Monday, 28 September 2009

La Grande Classique AKA a Pretty Perfect Party in Paris

Impressive alliteration aside, it was a most memorable weekend. My friend Cindy, otherwise known as 'she-who-got-me-off-my-butt-and-running-seriously-3-years-ago' and I spent this past weekend in Paris as part of a blisters be-damned, sore backs be-ignored, tight-hamstrings be-stretched all girls shopping, eating, site-seeing and oh yes running junket.

We joined up with a group of 8 other women from near or around Geneva and grabbed an early TGV train to Paris' Gare Lyon Friday morning. After a quick 3-hour and a bit journey, we settled into a charming boutique hotel in the 16th arrondissement with a wicked view of the Eiffel Tower perfectly framed between the twin palaces of the Trocadero.

After a bistro lunch, we split up for an afternoon of walking and shopping on avenue Victor Hugo and rue de Passy. I didn't know the 16th arrondissement very well with the exception of having had dinner at La Table du Joel Robuchon last April so really enjoyed exploring this part of Paris close to the Eiffel Tower. We later reconnected with the other women and had a fabulously raucous dinner at Restaurant La Gare on rue La Muette also in the 16th.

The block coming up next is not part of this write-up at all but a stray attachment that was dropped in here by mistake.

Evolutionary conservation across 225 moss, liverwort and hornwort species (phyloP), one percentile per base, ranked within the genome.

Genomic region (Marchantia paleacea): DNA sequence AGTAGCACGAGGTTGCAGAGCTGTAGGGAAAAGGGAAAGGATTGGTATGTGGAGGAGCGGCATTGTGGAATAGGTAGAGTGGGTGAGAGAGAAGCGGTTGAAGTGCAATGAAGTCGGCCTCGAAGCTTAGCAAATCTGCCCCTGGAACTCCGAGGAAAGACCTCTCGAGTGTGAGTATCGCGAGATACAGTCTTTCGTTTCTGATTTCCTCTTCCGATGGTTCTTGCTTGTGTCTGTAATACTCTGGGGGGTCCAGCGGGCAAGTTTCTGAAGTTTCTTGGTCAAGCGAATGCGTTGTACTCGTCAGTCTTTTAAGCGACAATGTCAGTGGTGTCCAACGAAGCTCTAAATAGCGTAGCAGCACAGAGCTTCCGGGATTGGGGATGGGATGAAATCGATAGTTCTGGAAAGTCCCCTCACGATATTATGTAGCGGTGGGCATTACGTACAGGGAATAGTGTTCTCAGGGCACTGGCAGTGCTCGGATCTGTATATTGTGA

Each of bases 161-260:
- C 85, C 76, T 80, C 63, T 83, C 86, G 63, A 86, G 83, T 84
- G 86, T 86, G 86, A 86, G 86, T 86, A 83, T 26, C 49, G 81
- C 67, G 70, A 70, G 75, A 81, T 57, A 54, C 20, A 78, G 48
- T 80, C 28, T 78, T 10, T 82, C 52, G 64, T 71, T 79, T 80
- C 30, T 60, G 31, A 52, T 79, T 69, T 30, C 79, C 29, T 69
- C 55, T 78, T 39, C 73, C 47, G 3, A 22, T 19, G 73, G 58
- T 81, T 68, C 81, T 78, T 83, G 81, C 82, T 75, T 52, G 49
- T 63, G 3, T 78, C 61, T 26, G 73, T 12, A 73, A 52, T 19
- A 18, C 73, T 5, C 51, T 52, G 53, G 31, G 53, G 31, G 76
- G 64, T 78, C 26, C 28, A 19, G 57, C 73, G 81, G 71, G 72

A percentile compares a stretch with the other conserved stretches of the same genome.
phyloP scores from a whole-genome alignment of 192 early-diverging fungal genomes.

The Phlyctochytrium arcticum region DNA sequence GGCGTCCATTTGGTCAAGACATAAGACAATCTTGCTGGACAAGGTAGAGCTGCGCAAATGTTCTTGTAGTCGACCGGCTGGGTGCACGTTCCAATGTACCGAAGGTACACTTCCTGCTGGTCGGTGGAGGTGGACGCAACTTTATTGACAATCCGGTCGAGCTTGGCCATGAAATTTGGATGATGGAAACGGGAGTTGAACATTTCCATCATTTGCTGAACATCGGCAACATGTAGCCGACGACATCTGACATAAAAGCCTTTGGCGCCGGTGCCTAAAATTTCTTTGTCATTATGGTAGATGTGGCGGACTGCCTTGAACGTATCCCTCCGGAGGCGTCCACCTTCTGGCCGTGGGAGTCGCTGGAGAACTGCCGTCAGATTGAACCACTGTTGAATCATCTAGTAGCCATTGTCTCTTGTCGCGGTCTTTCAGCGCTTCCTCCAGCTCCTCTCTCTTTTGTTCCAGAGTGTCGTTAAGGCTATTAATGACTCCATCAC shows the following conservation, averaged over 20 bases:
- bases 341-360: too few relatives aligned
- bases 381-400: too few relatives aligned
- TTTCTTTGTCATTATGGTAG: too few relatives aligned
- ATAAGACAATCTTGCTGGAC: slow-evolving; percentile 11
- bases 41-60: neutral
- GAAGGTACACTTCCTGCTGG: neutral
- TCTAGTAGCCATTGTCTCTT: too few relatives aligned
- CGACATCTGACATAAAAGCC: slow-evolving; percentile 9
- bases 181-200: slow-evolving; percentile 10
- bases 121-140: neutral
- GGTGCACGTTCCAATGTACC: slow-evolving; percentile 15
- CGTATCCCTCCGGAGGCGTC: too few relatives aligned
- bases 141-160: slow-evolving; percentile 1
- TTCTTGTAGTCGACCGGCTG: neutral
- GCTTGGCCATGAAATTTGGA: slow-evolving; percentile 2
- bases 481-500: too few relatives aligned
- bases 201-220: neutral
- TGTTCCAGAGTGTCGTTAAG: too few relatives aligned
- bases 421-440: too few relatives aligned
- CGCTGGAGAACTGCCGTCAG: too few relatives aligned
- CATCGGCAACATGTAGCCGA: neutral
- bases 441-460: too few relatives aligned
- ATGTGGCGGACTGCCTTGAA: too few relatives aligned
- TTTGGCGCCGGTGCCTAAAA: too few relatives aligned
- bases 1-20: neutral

Saturday dawned sunny and warm and 4 of us from our group of 10 spent much of the day wandering Saint-Germain-des-Pres, the Latin Quarter, Les Halles and Ile St. Louis. That evening, all of us had a considerably tamer dinner at the charming brasserie Le Coq in place Trocadéro. Earlier to bed that night in order to awake bright and refreshed for the real purpose of the weekend. Although truth be told, does one really need a purpose to visit Paris???

Still....we ten joined up early Sunday morning with 20,000+ other running addicts at the base of the Eiffel Tower to run in the 32nd annual Grande Classique, a 16km route from Paris to the gates of the Palace of Versailles. Can you imagine the spectacle of standing for over an hour shoulder-to-shoulder with thousands of others in their running kits singing, dancing, and watching the early morning light glisten off of the immense girders of the Tour Eiffel towering over our heads waiting for our turn to move through the start line.

The race took us on a roughly 90 minute run out of Paris into Issy Les Moulineaux, up into the hills of the Cote des Gardes and the route Royale, through the forests of the Meudon, onto the long avenue de Versailles, up the slight incline of the avenue de Paris and into the finish near the gates of the Palais de Versailles.

It was a marvelous experience, a strong and positive run, and a great memory. After returning to Paris on the RER, we showered, and treated ourselves to a late lunch, a cold beer, and a giant profiterole as reward for a good day's effort. Cindy and I returned that evening to Geneva by TGV and were home by 10:00 pm.

Katherine, Cindy and one giant profiterole

Thursday, 10 September 2009

Happy Birthday Murphy